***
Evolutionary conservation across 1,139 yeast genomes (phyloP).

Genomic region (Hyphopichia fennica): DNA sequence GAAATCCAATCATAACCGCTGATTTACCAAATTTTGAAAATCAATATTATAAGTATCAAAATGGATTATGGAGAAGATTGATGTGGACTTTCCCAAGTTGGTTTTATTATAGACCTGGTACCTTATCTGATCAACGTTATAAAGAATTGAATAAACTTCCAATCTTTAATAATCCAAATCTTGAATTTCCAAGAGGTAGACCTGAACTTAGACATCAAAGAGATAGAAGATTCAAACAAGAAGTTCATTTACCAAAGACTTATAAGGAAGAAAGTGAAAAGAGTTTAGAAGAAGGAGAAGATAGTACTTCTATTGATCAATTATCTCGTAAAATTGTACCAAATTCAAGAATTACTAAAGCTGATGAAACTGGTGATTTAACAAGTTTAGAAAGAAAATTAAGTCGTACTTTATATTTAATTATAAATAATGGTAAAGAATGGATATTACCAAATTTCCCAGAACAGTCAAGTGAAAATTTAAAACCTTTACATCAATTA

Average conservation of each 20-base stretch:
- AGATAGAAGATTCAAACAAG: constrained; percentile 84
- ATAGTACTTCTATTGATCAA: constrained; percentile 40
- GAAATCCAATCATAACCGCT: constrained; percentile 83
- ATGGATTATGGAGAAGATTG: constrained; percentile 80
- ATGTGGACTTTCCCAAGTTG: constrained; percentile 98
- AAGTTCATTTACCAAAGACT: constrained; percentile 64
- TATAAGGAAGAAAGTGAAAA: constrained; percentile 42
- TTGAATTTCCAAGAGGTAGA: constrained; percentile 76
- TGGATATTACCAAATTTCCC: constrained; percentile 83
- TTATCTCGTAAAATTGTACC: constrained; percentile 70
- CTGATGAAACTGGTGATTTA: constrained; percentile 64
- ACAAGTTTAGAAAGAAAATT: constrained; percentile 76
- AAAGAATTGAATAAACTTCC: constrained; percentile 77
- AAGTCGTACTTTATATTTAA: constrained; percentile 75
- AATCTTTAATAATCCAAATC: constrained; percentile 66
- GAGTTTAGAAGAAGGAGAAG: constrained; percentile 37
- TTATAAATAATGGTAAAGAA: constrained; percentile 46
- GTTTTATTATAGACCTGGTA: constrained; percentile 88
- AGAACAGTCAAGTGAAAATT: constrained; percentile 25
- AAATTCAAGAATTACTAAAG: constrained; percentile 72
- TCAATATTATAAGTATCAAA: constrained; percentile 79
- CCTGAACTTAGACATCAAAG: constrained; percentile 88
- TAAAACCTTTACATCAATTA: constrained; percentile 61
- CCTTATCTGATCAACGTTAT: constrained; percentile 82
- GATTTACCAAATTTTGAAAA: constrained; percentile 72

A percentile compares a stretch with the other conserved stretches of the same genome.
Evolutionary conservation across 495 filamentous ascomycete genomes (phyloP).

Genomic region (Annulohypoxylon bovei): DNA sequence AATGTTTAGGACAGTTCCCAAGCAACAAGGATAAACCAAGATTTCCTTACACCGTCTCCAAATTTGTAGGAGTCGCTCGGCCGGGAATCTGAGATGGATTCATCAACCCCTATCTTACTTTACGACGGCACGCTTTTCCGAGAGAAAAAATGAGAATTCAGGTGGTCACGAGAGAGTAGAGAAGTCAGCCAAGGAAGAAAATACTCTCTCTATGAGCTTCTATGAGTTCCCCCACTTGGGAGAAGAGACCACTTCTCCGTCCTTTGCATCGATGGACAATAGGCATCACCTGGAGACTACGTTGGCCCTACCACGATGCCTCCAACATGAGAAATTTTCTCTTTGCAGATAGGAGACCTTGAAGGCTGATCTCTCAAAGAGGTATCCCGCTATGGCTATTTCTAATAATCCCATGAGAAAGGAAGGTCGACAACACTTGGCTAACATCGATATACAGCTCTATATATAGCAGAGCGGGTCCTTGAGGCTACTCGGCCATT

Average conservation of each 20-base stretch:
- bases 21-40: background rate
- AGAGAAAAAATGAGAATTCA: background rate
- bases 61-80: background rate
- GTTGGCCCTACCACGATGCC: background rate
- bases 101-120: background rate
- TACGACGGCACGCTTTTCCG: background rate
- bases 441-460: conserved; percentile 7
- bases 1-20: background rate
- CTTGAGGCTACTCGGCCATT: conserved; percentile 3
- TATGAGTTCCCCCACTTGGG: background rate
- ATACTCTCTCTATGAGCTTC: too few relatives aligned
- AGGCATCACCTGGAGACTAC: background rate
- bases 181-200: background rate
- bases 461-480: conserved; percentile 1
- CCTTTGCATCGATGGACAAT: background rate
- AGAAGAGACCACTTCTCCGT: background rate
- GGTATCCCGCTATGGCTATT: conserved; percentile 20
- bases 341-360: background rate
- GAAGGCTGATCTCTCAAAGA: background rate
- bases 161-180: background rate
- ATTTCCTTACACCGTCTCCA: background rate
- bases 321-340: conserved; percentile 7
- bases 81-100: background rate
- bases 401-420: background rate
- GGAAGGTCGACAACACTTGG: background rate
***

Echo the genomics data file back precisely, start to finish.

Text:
Evolutionary conservation across 1,139 yeast genomes (phyloP).

Genomic region (Hyphopichia fennica): DNA sequence GAAATCCAATCATAACCGCTGATTTACCAAATTTTGAAAATCAATATTATAAGTATCAAAATGGATTATGGAGAAGATTGATGTGGACTTTCCCAAGTTGGTTTTATTATAGACCTGGTACCTTATCTGATCAACGTTATAAAGAATTGAATAAACTTCCAATCTTTAATAATCCAAATCTTGAATTTCCAAGAGGTAGACCTGAACTTAGACATCAAAGAGATAGAAGATTCAAACAAGAAGTTCATTTACCAAAGACTTATAAGGAAGAAAGTGAAAAGAGTTTAGAAGAAGGAGAAGATAGTACTTCTATTGATCAATTATCTCGTAAAATTGTACCAAATTCAAGAATTACTAAAGCTGATGAAACTGGTGATTTAACAAGTTTAGAAAGAAAATTAAGTCGTACTTTATATTTAATTATAAATAATGGTAAAGAATGGATATTACCAAATTTCCCAGAACAGTCAAGTGAAAATTTAAAACCTTTACATCAATTA

Average conservation of each 20-base stretch:
- AGATAGAAGATTCAAACAAG: constrained; percentile 84
- ATAGTACTTCTATTGATCAA: constrained; percentile 40
- GAAATCCAATCATAACCGCT: constrained; percentile 83
- ATGGATTATGGAGAAGATTG: constrained; percentile 80
- ATGTGGACTTTCCCAAGTTG: constrained; percentile 98
- AAGTTCATTTACCAAAGACT: constrained; percentile 64
- TATAAGGAAGAAAGTGAAAA: constrained; percentile 42
- TTGAATTTCCAAGAGGTAGA: constrained; percentile 76
- TGGATATTACCAAATTTCCC: constrained; percentile 83
- TTATCTCGTAAAATTGTACC: constrained; percentile 70
- CTGATGAAACTGGTGATTTA: constrained; percentile 64
- ACAAGTTTAGAAAGAAAATT: constrained; percentile 76
- AAAGAATTGAATAAACTTCC: constrained; percentile 77
- AAGTCGTACTTTATATTTAA: constrained; percentile 75
- AATCTTTAATAATCCAAATC: constrained; percentile 66
- GAGTTTAGAAGAAGGAGAAG: constrained; percentile 37
- TTATAAATAATGGTAAAGAA: constrained; percentile 46
- GTTTTATTATAGACCTGGTA: constrained; percentile 88
- AGAACAGTCAAGTGAAAATT: constrained; percentile 25
- AAATTCAAGAATTACTAAAG: constrained; percentile 72
- TCAATATTATAAGTATCAAA: constrained; percentile 79
- CCTGAACTTAGACATCAAAG: constrained; percentile 88
- TAAAACCTTTACATCAATTA: constrained; percentile 61
- CCTTATCTGATCAACGTTAT: constrained; percentile 82
- GATTTACCAAATTTTGAAAA: constrained; percentile 72

A percentile compares a stretch with the other conserved stretches of the same genome.
Evolutionary conservation across 495 filamentous ascomycete genomes (phyloP).

Genomic region (Annulohypoxylon bovei): DNA sequence AATGTTTAGGACAGTTCCCAAGCAACAAGGATAAACCAAGATTTCCTTACACCGTCTCCAAATTTGTAGGAGTCGCTCGGCCGGGAATCTGAGATGGATTCATCAACCCCTATCTTACTTTACGACGGCACGCTTTTCCGAGAGAAAAAATGAGAATTCAGGTGGTCACGAGAGAGTAGAGAAGTCAGCCAAGGAAGAAAATACTCTCTCTATGAGCTTCTATGAGTTCCCCCACTTGGGAGAAGAGACCACTTCTCCGTCCTTTGCATCGATGGACAATAGGCATCACCTGGAGACTACGTTGGCCCTACCACGATGCCTCCAACATGAGAAATTTTCTCTTTGCAGATAGGAGACCTTGAAGGCTGATCTCTCAAAGAGGTATCCCGCTATGGCTATTTCTAATAATCCCATGAGAAAGGAAGGTCGACAACACTTGGCTAACATCGATATACAGCTCTATATATAGCAGAGCGGGTCCTTGAGGCTACTCGGCCATT

Average conservation of each 20-base stretch:
- bases 21-40: background rate
- AGAGAAAAAATGAGAATTCA: background rate
- bases 61-80: background rate
- GTTGGCCCTACCACGATGCC: background rate
- bases 101-120: background rate
- TACGACGGCACGCTTTTCCG: background rate
- bases 441-460: conserved; percentile 7
- bases 1-20: background rate
- CTTGAGGCTACTCGGCCATT: conserved; percentile 3
- TATGAGTTCCCCCACTTGGG: background rate
- ATACTCTCTCTATGAGCTTC: too few relatives aligned
- AGGCATCACCTGGAGACTAC: background rate
- bases 181-200: background rate
- bases 461-480: conserved; percentile 1
- CCTTTGCATCGATGGACAAT: background rate
- AGAAGAGACCACTTCTCCGT: background rate
- GGTATCCCGCTATGGCTATT: conserved; percentile 20
- bases 341-360: background rate
- GAAGGCTGATCTCTCAAAGA: background rate
- bases 161-180: background rate
- ATTTCCTTACACCGTCTCCA: background rate
- bases 321-340: conserved; percentile 7
- bases 81-100: background rate
- bases 401-420: background rate
- GGAAGGTCGACAACACTTGG: background rate